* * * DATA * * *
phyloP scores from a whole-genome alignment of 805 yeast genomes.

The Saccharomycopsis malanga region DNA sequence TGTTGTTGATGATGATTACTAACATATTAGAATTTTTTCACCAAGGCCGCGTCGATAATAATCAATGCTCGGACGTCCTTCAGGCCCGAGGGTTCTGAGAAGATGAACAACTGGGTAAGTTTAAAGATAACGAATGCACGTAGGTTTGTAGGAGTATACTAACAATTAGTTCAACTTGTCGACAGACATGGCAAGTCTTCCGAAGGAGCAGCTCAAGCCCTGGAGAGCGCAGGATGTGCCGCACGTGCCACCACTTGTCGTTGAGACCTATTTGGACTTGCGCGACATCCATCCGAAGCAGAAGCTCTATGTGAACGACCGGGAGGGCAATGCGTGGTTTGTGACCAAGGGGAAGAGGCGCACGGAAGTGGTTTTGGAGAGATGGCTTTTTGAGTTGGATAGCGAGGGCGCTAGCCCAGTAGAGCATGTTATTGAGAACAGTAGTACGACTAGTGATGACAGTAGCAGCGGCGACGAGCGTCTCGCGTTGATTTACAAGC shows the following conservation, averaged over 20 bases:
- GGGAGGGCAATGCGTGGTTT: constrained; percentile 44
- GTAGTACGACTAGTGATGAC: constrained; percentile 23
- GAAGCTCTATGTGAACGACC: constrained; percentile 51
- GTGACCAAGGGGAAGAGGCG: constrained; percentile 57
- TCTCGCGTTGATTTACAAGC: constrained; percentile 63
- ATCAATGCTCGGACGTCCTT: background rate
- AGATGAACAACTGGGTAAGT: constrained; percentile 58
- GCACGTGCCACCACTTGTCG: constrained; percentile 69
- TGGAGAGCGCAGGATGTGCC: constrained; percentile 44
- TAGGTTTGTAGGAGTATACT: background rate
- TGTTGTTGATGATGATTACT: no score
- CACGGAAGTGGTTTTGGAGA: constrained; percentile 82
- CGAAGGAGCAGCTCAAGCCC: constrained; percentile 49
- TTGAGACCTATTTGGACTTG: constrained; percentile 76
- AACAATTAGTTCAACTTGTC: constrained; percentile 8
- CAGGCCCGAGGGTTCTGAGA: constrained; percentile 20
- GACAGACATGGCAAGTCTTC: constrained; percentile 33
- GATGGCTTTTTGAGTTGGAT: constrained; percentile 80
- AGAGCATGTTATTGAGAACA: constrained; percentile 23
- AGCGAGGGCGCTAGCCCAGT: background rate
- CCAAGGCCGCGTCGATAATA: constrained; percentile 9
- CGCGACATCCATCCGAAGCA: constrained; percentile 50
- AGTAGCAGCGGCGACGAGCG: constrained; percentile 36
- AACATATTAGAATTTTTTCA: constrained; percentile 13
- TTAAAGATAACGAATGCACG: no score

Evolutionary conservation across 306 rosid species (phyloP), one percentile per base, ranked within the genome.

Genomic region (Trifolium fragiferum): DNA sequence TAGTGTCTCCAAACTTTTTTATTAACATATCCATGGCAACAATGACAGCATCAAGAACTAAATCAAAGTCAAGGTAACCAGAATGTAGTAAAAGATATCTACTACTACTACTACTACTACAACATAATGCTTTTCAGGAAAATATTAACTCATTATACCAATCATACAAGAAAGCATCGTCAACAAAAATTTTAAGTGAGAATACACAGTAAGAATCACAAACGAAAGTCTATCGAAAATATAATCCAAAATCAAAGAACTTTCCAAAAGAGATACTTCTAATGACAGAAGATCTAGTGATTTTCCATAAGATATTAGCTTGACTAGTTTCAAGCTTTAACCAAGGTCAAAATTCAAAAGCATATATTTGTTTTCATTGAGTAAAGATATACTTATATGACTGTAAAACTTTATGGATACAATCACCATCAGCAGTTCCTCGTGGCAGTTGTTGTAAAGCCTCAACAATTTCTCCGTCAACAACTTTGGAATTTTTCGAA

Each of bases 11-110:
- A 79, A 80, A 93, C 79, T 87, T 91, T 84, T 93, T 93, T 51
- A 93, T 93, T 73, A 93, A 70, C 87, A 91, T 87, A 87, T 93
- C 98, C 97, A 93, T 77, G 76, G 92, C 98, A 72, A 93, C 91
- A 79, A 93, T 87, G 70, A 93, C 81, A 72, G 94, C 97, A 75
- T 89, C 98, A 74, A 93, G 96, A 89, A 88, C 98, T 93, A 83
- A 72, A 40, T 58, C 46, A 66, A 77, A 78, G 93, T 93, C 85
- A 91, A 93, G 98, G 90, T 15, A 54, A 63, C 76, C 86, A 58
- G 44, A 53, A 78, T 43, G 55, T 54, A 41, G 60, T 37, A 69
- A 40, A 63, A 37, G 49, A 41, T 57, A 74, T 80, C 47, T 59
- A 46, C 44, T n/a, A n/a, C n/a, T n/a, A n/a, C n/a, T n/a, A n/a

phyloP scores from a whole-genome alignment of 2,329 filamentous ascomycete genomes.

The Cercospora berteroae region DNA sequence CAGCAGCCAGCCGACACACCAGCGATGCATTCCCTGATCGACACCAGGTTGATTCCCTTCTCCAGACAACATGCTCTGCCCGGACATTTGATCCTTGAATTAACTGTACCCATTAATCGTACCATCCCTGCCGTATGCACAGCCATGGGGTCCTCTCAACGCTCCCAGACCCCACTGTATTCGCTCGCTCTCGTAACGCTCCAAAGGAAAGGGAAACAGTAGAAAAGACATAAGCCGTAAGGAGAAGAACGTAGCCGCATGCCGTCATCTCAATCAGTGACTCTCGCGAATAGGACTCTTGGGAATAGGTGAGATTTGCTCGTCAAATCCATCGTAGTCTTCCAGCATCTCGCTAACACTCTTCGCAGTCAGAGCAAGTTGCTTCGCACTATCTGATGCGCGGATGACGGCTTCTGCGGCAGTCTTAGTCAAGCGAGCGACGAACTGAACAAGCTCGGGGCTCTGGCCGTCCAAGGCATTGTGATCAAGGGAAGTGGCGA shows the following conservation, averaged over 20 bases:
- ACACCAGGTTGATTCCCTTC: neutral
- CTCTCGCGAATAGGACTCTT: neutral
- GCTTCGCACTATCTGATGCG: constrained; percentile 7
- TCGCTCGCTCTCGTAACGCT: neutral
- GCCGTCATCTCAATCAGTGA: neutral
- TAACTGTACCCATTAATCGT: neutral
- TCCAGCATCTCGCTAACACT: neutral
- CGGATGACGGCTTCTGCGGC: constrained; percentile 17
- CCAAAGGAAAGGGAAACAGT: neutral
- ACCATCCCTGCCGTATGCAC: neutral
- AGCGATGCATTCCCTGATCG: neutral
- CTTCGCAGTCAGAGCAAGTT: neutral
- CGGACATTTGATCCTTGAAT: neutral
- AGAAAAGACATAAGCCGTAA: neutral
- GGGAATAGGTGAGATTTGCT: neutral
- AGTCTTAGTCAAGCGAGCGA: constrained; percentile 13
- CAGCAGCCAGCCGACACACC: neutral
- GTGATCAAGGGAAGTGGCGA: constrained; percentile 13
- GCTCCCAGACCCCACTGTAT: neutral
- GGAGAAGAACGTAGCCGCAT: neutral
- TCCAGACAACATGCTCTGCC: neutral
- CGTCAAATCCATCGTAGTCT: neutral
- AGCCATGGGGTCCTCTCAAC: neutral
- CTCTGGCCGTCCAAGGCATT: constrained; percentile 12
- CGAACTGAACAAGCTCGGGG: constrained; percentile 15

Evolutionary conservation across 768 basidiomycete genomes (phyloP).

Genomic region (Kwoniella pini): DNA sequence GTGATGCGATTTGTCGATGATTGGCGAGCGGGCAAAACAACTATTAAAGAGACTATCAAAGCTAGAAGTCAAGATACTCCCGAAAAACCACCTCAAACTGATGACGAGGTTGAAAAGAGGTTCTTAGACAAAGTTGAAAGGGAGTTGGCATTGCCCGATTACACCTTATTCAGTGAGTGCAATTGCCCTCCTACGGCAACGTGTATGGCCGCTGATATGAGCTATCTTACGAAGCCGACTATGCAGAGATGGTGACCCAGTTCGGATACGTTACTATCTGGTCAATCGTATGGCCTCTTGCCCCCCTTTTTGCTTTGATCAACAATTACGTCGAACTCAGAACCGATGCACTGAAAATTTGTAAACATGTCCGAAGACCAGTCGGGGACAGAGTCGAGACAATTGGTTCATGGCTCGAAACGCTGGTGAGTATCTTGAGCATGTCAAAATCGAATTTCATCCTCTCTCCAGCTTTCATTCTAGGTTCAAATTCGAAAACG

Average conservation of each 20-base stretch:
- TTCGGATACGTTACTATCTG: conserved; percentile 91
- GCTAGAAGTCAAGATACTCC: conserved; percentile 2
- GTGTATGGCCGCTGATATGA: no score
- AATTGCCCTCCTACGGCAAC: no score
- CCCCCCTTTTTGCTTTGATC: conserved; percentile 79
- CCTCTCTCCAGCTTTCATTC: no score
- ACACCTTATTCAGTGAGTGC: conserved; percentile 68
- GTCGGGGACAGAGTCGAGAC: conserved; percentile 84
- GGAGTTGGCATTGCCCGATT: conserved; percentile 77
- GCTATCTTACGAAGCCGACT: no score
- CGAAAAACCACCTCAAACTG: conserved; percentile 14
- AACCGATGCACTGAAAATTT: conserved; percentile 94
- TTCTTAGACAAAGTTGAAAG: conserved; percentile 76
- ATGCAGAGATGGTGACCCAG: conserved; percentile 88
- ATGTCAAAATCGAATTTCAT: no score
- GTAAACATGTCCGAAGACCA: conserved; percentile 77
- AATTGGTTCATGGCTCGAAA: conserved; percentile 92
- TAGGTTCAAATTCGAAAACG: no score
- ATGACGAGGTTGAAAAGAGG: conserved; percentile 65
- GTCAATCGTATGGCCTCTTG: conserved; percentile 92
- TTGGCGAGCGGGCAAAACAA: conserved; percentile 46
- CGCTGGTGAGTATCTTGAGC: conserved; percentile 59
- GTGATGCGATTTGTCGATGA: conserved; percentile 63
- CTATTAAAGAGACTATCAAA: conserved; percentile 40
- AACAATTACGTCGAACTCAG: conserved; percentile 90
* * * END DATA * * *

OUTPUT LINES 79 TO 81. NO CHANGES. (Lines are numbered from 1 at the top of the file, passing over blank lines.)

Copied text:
- GGAGTTGGCATTGCCCGATT: conserved; percentile 77
- GCTATCTTACGAAGCCGACT: no score
- CGAAAAACCACCTCAAACTG: conserved; percentile 14